87-year-old Roger Corman, famous espouser of B-movies, is putting some money into Chinese ultra-low-budgets. Financed through Hong Kong-based production company ACE Studios, Corman’s two projects will be English-language productions targeted at the United States cable TV market — Fist of the Dragon, slated for a 2014 release, and The Living Dead, which has already been completed.
The Living Dead, which will be released in the U.S. as Hell’s Haunted Palace, is a rare horror film from China, as the government has a strict ban in place that forbids the depiction of paranormal activities on screen in order to prevent exposure to types of archaic superstition.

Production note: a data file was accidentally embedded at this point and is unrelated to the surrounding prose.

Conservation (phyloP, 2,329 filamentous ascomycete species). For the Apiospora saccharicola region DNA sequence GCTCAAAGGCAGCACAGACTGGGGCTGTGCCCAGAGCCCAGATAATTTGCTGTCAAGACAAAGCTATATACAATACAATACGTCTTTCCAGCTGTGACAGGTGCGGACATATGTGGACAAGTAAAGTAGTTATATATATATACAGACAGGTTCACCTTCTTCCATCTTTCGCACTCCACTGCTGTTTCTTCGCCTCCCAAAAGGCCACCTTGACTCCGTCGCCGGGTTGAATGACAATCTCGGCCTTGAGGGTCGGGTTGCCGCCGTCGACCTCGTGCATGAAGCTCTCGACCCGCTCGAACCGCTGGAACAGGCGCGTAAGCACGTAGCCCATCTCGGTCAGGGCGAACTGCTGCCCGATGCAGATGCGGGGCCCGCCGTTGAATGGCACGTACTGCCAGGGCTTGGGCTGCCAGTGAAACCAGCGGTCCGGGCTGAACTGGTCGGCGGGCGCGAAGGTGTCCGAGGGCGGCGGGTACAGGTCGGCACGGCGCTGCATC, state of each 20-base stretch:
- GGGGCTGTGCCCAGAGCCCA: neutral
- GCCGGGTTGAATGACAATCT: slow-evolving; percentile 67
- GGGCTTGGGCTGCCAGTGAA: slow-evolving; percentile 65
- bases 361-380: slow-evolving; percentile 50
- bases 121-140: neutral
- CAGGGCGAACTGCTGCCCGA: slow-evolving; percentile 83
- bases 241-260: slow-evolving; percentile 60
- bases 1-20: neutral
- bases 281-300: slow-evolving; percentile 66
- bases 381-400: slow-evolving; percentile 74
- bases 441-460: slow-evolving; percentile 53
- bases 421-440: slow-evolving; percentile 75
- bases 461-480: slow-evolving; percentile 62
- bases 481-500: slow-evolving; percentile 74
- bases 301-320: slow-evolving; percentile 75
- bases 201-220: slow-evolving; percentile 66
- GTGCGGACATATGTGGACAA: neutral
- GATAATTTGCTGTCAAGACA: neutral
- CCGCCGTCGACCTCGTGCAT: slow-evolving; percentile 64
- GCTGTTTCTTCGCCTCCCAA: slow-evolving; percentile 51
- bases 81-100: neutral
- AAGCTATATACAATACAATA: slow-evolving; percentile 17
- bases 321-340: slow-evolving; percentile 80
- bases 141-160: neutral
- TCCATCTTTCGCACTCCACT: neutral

Directed by Chinese-Australian Antony Szeto, The Living Dead premiered at the Puchon International Fantastic Film Festival in Bucheon, South Korea. It depicts a team of U.S. filmmakers who have their original mission of making a documentary about the Chinese Ghost Festival derailed by a deadly female spirit.
This film will not be released in China and Szeto says the film wasn’t made for Chinese audiences — it was made for the United States. It stars Catherine Siggins, Katie Savoy, James Taku Leung, and Juju Chan. The trailer was just released:
Last year, China's box office revenue from June to August was ¥4.1 billion (approx. $660 million). This year's mark fell right about the same — ¥4 billion (approx. $652 million).
More than 50 films will be screened in the three month period, including both Hollywood blockbusters and domestic features. The domestic productions outpaced the imports during the stretch. In the next half of the summer, however, there will be more international films — including Monsters University, which is slated for release on August 23. [China Daily]